Helping individuals and organizations view the world differently, to confront fears, biases and take ownership. Deo Mwano helps ignite passions and maximize potentials.
Some Organizations I have worked with
What frustrated me about the Washington hearing is that Congress did not challenge Zuckerberg about his revenue stream methods, or his analysis and influence tactics regarding user data. The issue is not about Facebook selling our data. It’s about Facebook not informing users how their data is being used internally and about how outside vendors are using the data to influence prospects.
My mother’s faith in God gave us hope and allowed her to bring ideas into reality by following her heart and the creative thoughts on new ways to provide for us. The fact that we were still alive months after my father was assassinated and that my mother was earning enough money to sustain us was enough for me to start believing in God. It did not matter if God was real or not.
I am often asked, “how do you identify yourself today,? As Congolese African or African American?”. I learned much from both experiences. But I was also conflicted, not a part of both cultures, but caught between them. I felt separated from my Congolese heritage, but not fully African American.
the more my life in America continued to prosper, the less often the atrocities I experienced and my lucky escape were top of mind. The reality of my present fogs the reality of the past, which is still a daily reality for millions of people all over the world. Nevertheless, I am reminded of this terrible reality every time I read or watch the news.
I celebrate the power and courage of women everywhere who are willing to step out, share and relive what has happened to them. In doing so, they have created an opportunity to disrupt how our society views women. Negative attitudes and behaviors toward women have been tolerated for centuries. And they have changed over time only when women have fought for their equality and autonomy. But clearly they have not changed nearly enough.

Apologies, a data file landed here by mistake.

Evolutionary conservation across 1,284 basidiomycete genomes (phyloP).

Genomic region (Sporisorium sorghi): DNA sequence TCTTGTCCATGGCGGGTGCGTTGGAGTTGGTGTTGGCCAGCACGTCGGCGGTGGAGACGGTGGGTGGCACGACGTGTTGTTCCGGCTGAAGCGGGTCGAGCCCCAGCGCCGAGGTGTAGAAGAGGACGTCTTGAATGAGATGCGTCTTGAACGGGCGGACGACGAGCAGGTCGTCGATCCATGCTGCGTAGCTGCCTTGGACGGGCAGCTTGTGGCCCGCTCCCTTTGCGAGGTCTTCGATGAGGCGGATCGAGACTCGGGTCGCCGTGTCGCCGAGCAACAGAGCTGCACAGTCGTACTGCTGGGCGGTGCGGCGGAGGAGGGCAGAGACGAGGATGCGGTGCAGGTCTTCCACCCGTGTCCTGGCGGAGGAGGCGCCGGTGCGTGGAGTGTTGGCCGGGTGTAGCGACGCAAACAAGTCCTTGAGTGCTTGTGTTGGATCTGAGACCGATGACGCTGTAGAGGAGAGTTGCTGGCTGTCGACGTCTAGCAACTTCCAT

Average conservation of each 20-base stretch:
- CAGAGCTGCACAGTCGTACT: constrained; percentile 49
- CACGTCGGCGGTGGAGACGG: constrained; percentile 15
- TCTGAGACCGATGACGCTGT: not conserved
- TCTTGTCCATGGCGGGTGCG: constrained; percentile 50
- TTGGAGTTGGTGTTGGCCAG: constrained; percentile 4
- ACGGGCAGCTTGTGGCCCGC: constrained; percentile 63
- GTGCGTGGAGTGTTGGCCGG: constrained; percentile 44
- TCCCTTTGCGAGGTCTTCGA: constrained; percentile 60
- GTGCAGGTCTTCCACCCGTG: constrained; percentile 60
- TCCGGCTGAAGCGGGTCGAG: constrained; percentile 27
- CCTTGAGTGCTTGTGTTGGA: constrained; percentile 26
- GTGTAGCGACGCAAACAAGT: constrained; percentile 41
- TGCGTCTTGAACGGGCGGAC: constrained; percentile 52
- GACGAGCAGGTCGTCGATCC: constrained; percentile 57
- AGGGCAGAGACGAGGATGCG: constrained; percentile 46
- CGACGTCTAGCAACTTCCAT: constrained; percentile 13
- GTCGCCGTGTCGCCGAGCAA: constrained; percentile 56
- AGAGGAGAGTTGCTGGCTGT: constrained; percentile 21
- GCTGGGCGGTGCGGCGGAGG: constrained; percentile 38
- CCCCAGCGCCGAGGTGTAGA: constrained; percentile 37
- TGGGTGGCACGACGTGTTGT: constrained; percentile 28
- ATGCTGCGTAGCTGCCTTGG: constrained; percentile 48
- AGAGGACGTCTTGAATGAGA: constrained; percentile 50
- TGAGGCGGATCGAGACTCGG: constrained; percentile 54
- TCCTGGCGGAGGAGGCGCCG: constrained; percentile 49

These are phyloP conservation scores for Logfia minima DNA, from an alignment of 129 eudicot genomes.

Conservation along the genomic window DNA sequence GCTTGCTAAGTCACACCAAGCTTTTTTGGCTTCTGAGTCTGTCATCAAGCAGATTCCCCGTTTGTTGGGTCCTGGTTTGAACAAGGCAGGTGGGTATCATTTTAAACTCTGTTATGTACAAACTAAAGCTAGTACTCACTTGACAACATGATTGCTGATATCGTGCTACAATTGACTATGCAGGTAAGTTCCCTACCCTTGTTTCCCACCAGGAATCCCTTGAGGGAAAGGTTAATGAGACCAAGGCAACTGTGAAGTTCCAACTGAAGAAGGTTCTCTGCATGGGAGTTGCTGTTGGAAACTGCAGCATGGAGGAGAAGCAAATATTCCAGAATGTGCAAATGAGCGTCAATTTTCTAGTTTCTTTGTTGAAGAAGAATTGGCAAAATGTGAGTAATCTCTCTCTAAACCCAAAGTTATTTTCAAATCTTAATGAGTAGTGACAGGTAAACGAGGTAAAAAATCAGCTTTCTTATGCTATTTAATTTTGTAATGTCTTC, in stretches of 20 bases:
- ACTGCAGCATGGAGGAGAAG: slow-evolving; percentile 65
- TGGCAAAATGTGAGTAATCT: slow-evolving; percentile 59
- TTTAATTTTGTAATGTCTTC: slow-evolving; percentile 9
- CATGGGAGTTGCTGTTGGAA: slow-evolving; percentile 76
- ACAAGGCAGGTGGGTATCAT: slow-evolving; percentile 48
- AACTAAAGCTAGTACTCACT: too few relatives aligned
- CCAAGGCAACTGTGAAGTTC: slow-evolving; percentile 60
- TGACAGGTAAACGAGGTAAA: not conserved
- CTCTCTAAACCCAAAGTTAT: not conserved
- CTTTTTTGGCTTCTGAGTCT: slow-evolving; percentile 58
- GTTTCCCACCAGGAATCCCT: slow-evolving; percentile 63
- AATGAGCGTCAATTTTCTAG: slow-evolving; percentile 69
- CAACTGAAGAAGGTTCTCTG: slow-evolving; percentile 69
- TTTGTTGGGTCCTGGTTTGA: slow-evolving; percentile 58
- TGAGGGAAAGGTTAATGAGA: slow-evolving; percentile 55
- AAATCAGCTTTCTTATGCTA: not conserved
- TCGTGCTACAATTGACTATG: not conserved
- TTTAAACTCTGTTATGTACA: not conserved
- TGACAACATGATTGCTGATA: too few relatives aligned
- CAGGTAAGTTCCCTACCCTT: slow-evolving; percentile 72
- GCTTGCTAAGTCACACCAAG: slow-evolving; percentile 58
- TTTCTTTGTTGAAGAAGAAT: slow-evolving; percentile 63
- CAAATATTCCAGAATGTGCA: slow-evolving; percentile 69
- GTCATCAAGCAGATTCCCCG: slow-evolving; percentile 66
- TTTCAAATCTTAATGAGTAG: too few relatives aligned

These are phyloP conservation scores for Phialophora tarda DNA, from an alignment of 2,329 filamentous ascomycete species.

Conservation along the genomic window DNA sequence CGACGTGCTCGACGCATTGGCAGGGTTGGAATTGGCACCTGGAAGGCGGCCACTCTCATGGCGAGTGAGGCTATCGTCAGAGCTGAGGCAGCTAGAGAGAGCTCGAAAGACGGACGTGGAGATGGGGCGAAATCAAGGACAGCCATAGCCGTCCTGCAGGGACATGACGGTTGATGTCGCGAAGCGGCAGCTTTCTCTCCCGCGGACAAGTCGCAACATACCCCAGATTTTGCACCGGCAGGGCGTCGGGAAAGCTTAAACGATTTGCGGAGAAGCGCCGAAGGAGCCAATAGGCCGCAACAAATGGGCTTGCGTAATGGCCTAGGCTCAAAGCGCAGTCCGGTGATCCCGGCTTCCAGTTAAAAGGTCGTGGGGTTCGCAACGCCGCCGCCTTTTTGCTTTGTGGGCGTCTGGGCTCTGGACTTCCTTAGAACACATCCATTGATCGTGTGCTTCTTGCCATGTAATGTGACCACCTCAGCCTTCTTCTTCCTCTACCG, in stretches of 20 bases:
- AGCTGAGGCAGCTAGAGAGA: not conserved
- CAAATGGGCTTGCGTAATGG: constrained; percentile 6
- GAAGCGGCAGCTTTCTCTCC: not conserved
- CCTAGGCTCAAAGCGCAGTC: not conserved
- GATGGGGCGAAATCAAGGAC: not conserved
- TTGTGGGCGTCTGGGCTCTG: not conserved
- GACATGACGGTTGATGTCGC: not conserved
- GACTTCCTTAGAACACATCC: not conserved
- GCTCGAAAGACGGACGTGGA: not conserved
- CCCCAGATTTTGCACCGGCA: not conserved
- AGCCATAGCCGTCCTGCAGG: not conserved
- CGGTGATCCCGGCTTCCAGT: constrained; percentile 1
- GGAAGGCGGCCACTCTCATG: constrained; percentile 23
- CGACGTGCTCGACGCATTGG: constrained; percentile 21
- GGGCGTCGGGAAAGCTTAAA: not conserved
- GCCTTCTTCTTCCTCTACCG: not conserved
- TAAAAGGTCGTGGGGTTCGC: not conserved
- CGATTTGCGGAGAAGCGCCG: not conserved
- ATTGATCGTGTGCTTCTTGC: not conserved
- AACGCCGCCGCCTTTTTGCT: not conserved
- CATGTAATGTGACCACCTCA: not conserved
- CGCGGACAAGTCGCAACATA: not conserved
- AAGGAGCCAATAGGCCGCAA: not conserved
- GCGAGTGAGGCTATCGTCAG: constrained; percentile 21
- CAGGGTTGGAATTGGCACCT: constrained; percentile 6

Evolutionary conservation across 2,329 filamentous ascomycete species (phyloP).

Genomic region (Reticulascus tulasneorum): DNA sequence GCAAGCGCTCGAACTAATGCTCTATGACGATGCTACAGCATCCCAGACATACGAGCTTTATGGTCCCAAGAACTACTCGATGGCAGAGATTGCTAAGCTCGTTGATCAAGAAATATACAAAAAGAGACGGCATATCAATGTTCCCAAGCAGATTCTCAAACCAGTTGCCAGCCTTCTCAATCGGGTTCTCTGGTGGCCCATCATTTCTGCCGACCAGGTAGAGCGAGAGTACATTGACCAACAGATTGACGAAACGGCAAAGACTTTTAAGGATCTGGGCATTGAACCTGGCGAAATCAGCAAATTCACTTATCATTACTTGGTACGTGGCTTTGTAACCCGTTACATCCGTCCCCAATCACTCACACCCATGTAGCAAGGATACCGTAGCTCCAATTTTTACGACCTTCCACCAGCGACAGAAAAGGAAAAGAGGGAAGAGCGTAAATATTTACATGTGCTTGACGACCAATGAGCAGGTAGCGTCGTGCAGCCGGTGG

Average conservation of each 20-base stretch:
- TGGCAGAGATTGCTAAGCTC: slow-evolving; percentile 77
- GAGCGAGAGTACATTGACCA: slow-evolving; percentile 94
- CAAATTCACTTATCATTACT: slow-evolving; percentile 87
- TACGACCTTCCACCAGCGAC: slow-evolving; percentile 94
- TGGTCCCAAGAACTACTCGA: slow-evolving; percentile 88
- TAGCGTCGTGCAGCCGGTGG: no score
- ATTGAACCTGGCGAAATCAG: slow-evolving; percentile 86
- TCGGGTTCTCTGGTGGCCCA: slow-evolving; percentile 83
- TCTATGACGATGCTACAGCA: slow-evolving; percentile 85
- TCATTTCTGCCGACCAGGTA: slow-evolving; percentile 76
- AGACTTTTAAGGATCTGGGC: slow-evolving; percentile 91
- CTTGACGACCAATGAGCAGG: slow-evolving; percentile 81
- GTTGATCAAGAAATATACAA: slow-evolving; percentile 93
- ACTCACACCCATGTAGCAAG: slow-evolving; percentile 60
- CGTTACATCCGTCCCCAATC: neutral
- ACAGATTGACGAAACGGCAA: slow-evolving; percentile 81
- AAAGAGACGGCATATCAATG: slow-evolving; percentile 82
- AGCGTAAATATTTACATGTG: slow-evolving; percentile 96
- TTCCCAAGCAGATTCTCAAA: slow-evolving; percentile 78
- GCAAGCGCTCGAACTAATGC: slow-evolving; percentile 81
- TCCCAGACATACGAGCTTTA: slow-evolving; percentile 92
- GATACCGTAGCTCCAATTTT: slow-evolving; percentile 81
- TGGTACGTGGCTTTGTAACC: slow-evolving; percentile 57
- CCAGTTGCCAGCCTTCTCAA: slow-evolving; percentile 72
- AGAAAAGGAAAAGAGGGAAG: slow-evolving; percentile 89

I realized at that moment that I had been carrying all of this pain and anger. I heard a voice saying to me that I needed to let go. I argued with myself and said, “But I’m not supposed to let go. My experiences justify my feelings.” The voice was insistent. “Let go!” it shouted.
I was an analytic and process learner. I had to place the context of the subject in real life in order to retain the material. Building alliances with my teachers was always the starting point. I wanted them to know that I cared about learning and not to count me out.
The arguments about how to protest cannot be understood without first examining the different factors that contribute to them. To begin with, moral judgment influences the arguments. It is important to dissect how personal morals and values shape everyday life. Look beyond the emotional impact of the situation. Other factors, not usually in the forefront, come into play when people discuss effective protesting methods.
How can a culture be so creative, authentic, original, and resourceful but lack the ability to shine beyond other cultures? When I say shine beyond other cultures, I am referring to self-sustainability and bargaining power. Black culture in America relies too much on white power and control. Black culture lacks the ability to sustain itself because black leaders are too eager to preserve and value individual uniqueness instead of what binds us together.
It was a hot day. We started our journey on a red dirt road heading east. Sometimes we stopped to eat. We didn’t bring any food with us, but the forest offered an abundance of things to eat—oranges, bananas and apples. After walking for about an hour, we reached the end of the dirt road and headed through the bushes. Our excitement about finding Paradise Lake kept us filled with energy.